“Soul: spiritual or moral force”

There’s a car called a Soul but can a motor vehicle, especially one without a human driver or even a human passenger, have a spiritual or moral force? We’re about to find out. Researchers at The Institute of Cognitive Science at the University of Osnabrück, Germany, claim to have developed an algorithm that can mimic a human’s moral decision-making process. Should we be impressed or afraid?

“Human behavior in dilemma situations can be modeled by a rather simple value-of-life-based model that is attributed by the participant to every human, animal, or inanimate object.”

Moral judgment is simple? Study leader Leon Sutfeld seems to think so. In a paper published in Frontiers in Behavioral Neuroscience, he describes how his research team placed real humans in simulated road traffic scenarios using immersive virtual reality. As the subjects were exposed to potential deadly accident situations involving humans, animals or objects, their decisions were recorded and fen into statistical modeling systems which determined the rules they used to decide who or what to hit or avoid.

Collecting data and creating rules is the easy part. Now what? Download a soul into a Soul? Professor Peter Konig, a senior author of the study, advised caution.

“Firstly, we have to decide whether moral values should be included in guidelines for machine behavior. Secondly, if they are, should machines act just like humans?”

Should machines act just like humans? If so, which ones? Should they act like the best of the best or the average of all? When they come to a moral or ethical fork in the road, whose values should they use to determine which way to turn? Do they follow a society that places greater value on the elderly or a child? Man or woman? Ethnicity?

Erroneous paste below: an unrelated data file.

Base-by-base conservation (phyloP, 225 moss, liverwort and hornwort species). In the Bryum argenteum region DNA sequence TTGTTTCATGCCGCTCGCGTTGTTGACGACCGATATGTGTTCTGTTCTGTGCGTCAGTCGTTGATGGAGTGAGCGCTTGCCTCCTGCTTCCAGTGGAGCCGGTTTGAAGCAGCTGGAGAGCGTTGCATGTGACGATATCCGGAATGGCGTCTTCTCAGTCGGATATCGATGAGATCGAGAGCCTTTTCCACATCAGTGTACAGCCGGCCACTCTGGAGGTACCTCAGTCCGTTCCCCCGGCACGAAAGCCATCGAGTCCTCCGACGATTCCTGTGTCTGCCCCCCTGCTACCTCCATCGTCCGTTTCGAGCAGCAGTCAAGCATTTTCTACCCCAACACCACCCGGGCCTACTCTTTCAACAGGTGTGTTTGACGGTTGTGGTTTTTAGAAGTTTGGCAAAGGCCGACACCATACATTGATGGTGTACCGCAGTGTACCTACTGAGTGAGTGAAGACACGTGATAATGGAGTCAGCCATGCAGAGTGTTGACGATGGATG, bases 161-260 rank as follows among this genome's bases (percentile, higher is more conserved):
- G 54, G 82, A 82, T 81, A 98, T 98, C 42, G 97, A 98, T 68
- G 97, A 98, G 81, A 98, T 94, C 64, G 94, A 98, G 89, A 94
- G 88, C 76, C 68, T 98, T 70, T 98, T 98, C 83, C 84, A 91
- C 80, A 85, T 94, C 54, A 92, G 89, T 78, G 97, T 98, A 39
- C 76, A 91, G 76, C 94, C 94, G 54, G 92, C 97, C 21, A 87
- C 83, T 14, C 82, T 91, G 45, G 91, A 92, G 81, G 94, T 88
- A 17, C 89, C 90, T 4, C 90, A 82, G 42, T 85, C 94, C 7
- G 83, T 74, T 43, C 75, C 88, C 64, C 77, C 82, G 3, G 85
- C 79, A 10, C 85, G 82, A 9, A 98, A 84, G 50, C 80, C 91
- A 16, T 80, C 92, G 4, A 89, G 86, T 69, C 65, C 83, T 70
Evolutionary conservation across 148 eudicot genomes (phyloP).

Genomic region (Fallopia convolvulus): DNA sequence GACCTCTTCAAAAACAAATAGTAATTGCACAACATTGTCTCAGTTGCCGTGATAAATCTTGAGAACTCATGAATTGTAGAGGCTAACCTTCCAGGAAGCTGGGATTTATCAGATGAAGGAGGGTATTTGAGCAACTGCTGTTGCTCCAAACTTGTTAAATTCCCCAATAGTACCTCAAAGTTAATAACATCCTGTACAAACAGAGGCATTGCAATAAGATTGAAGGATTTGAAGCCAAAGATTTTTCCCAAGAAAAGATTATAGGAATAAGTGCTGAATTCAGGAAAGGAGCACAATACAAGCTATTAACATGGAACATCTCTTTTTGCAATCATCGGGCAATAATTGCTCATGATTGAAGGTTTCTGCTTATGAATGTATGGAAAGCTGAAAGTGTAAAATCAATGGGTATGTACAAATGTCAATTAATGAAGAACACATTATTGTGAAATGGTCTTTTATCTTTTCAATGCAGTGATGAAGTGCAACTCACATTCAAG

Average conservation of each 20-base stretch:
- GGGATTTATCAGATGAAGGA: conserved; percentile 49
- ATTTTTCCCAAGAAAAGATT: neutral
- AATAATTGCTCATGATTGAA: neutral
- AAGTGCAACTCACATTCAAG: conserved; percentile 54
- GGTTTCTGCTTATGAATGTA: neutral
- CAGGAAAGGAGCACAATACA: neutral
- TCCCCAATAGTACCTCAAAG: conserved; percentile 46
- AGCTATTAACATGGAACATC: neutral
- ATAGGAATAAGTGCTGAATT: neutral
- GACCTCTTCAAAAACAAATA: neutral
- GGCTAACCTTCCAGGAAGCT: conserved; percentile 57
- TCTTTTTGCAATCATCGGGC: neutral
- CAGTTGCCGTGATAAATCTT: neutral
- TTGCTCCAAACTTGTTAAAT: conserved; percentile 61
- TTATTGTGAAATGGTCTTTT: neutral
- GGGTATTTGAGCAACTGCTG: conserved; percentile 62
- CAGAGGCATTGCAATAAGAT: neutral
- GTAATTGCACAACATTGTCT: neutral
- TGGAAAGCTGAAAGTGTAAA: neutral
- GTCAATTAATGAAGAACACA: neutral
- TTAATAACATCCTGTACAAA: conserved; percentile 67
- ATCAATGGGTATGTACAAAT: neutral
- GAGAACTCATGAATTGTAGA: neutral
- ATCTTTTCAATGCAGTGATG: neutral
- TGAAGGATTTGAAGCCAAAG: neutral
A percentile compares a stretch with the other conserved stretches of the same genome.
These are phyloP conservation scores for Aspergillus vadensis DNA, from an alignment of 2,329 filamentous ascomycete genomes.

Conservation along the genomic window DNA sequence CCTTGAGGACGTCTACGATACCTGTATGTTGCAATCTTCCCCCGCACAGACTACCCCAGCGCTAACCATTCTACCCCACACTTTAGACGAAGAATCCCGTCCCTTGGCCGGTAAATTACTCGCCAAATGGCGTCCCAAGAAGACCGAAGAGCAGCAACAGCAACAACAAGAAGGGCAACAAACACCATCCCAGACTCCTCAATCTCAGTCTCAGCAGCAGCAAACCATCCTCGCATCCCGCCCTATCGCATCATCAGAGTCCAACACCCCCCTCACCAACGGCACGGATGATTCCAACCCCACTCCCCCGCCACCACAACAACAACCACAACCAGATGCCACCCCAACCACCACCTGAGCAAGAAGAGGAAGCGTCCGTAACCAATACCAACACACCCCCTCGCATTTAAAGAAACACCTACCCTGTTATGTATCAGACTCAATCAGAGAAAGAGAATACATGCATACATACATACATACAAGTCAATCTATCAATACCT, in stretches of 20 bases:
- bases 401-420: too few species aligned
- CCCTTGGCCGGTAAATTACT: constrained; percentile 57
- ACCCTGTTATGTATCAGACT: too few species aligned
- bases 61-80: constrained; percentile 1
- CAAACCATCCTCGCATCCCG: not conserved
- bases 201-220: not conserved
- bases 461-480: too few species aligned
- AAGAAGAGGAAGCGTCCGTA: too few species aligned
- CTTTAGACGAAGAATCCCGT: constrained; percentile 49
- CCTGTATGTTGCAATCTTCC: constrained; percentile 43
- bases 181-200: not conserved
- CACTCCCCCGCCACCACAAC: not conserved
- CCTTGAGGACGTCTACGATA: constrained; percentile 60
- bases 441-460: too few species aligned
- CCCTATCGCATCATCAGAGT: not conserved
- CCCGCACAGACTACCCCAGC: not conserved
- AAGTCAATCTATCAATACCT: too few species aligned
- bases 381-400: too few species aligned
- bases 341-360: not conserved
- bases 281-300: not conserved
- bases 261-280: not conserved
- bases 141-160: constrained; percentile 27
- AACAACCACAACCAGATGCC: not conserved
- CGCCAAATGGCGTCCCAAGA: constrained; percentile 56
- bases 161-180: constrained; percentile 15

Did Leon Sutfeld really say that reducing moral decisions to an algorithm is easy?

car crash 640x432
Can a moral compass in a car prevent this?

Now that this algorithm is developed, should it be standard on all driverless cars or an option? How much should it cost? When your driverless car avoids a little old lady and is heading towards a wall, will you be glad you opted for the super stereo system?

The discussions only start in the road, as the authors point out that moral algorithms will be needed in robots working in hospitals, military operations and other places where autonomous machines will be used.

Humans don’t do such a good job at moral decisions themselves. Are we really capable of developing algorithms to attempt to do the same?

Should we even try?

Paul Seaburn

Paul Seaburn is the editor at Mysterious Universe and its most prolific writer. He’s written for TV shows such as "The Tonight Show", "Politically Incorrect" and an award-winning children’s program. He's been published in “The New York Times" and "Huffington Post” and has co-authored numerous collections of trivia, puzzles and humor. His “What in the World!” podcast is a fun look at the latest weird and paranormal news, strange sports stories and odd trivia. Paul likes to add a bit of humor to each MU post he crafts. After all, the mysterious doesn't always have to be serious.

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